“….the pursuit of a market in almost everything led to a banker’s nightmare in which key assets could not be valued.”

Robin Blackburn is a historian and sociologist.

Blackburn’s vast knowledge of history is very useful as he mentions a couple of historical success mechanisms that were used in the US and the idea of the HOLC needs to be revisited in a section called Lessons of the 1930’s.

“The HOLC (Home-Owners Loan Corporation) bought mortgages in default from the banks and offered the borrowers lower repayment terms.

Within two years the HOLC had received 1.9 million applications from distressed homeowners and successfully re-negotiated one million mortgages. It closed in 1951 after the last 1936 mortgage was paid off.

While the HOLC was dealing with subprime borrowers, Fannie Mae made it easier and cheaper for prime borrowers to get a mortgage, using its Federal guarantee and tax-free status to organize a secondary mortgage market that underwrote any residential mortgage up to a certain value.”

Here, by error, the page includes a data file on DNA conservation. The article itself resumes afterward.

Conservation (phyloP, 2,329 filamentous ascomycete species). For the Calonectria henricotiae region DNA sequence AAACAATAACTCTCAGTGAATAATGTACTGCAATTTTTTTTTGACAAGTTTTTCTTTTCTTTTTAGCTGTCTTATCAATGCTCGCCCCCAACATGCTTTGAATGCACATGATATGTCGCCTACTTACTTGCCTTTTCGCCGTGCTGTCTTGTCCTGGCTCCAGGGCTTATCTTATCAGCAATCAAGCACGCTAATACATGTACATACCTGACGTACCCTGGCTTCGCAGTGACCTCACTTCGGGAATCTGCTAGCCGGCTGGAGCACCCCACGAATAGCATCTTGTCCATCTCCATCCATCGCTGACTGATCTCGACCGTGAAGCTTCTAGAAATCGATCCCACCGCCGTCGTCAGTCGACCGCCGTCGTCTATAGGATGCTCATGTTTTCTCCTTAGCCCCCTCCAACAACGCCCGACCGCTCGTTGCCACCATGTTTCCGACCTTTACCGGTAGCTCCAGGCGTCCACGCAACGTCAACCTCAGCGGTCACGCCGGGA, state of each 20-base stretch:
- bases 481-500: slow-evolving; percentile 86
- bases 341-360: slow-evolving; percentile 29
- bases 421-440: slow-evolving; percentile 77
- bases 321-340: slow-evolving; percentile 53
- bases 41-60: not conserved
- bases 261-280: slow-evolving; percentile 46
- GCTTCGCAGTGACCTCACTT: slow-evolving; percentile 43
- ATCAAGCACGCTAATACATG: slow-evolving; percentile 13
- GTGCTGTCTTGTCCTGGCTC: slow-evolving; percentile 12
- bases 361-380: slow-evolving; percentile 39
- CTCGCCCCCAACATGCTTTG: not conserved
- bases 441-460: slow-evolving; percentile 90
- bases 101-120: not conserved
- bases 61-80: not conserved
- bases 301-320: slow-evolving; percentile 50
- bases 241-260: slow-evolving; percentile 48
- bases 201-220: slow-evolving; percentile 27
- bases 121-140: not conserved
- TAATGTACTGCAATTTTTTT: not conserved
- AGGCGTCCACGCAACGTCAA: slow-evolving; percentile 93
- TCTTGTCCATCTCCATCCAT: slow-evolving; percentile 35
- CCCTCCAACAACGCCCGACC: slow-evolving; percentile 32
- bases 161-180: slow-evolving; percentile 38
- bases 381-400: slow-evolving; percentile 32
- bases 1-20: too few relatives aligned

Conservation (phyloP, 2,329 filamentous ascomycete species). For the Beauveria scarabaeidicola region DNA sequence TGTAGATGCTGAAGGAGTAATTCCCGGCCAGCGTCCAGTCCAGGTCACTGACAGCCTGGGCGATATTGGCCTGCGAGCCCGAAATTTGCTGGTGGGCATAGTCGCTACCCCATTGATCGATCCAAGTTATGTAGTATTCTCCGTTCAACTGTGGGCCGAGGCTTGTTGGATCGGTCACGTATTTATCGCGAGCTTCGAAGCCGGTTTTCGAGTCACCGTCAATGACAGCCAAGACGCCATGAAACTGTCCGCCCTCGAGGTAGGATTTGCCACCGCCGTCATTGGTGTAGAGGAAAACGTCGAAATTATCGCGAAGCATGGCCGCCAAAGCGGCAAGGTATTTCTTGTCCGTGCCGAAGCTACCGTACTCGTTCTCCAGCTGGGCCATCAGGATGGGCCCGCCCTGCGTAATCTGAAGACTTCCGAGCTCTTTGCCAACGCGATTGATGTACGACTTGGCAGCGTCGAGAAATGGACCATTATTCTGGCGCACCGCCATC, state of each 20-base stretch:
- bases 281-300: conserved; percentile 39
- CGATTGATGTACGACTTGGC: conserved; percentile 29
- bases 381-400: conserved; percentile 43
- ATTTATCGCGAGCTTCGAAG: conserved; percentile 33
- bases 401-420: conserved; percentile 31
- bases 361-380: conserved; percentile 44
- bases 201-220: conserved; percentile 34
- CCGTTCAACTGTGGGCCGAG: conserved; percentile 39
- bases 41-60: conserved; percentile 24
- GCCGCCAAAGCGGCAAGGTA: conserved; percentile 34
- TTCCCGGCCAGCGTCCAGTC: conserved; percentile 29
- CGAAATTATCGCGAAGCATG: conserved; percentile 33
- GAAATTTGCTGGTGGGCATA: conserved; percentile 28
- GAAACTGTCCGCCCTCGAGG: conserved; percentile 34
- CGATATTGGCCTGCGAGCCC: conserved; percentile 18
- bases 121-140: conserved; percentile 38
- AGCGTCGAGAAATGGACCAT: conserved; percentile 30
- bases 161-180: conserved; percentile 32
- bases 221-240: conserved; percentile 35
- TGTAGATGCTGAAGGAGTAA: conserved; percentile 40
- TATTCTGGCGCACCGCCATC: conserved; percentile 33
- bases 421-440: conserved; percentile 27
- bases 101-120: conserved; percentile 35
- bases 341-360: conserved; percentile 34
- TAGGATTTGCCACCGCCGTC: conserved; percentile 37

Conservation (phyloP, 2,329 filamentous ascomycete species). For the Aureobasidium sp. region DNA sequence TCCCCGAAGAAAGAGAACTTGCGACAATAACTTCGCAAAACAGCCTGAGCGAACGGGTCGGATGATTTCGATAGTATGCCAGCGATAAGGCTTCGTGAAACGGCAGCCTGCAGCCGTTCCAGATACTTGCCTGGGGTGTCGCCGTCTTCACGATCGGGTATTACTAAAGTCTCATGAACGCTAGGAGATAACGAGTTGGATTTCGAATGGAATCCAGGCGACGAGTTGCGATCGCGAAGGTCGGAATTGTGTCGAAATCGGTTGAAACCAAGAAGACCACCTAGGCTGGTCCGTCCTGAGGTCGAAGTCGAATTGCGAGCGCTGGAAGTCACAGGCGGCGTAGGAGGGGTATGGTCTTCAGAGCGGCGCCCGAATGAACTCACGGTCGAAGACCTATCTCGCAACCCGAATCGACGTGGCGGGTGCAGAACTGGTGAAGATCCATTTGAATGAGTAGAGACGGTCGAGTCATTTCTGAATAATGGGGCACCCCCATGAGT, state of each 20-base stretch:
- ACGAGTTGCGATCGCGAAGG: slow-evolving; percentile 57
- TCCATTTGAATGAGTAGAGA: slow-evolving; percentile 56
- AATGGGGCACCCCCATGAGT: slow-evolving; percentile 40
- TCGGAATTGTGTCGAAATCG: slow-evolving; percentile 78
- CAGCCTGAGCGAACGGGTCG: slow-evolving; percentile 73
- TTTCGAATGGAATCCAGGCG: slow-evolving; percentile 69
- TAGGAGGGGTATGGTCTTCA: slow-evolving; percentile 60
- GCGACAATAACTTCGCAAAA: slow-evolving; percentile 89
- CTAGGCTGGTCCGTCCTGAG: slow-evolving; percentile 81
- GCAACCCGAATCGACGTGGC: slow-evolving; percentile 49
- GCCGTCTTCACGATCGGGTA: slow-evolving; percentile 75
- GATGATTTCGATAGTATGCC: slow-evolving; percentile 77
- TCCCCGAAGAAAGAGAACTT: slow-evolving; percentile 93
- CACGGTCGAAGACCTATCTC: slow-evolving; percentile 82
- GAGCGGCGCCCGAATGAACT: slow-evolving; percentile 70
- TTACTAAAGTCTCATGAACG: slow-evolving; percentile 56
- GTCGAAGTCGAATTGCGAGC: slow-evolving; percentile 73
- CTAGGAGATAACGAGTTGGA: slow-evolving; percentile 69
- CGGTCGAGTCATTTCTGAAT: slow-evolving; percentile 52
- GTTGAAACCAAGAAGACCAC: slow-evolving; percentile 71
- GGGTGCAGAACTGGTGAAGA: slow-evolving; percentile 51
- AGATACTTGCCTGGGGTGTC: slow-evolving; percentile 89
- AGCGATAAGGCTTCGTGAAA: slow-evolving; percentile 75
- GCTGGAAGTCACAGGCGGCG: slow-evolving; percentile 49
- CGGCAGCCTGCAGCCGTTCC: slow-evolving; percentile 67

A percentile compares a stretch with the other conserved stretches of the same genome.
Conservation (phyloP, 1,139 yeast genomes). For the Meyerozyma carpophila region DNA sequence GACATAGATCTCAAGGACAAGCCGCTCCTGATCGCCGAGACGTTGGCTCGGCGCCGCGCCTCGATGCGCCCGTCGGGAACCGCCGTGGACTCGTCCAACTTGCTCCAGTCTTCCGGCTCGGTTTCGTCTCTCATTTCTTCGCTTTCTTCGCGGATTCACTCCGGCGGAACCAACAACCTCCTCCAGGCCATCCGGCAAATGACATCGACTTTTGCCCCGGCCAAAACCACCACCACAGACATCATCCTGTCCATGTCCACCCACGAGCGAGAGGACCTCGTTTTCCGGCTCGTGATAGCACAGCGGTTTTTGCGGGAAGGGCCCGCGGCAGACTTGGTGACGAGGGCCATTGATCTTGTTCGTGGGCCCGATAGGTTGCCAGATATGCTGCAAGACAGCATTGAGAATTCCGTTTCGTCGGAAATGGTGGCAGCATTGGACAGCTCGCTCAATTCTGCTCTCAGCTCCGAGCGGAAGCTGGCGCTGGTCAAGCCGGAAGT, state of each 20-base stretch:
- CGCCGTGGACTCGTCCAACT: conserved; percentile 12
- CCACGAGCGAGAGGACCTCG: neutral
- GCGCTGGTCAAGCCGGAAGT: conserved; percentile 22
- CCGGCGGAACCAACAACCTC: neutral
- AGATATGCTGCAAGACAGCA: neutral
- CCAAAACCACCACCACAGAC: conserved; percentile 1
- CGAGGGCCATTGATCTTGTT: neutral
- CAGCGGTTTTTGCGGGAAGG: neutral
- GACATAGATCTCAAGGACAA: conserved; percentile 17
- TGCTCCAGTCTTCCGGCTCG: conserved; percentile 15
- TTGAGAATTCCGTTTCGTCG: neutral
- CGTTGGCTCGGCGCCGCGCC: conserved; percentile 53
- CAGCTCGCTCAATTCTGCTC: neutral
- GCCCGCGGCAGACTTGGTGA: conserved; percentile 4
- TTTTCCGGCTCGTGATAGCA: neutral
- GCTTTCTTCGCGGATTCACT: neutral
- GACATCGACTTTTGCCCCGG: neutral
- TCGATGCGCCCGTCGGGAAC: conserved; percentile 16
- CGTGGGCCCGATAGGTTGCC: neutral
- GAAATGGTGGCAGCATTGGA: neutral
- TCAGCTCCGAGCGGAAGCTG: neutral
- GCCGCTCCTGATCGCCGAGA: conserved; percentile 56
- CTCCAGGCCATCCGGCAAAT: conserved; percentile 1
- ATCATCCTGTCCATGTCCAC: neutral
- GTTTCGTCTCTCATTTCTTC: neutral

Of course that Fannie Mae has now come unstuck after it was partially privatised in 1968

“However the semi-privatization can now be seen as a huge mistake, since it allowed the two government-sponsored enterprises to take on inordinate amounts of debt in a bid to promote securitization and boost earnings.”

One of his key ideas is that of financialization (in essence the disconnect between real markets and finance instruments like derivatives.)

“In order to grasp today’s capitalism we need financial analysis, but the phenomenon of financialization sucks oxygen from the atmosphere.

It privatizes information that should be public, just as it commercializes everyday life and promotes a pattern of ‘uncreative destruction’ in which enterprises and work teams are continually broken up and re-assembled to take advantage of transient arbitrage gains.”

And how does a country with a population of 320,000 get such large finance problems (Iceland) after coming top in so many indicators of wealth. Perhaps the fact that it had a

“banking sector (that) has assets nine times the country’s annual gross domestic product of $19 billion.” from Chicago Tribune From some charts I have seen Sequoia Slideshow – the US derivative market alone got to 35 times the US GDP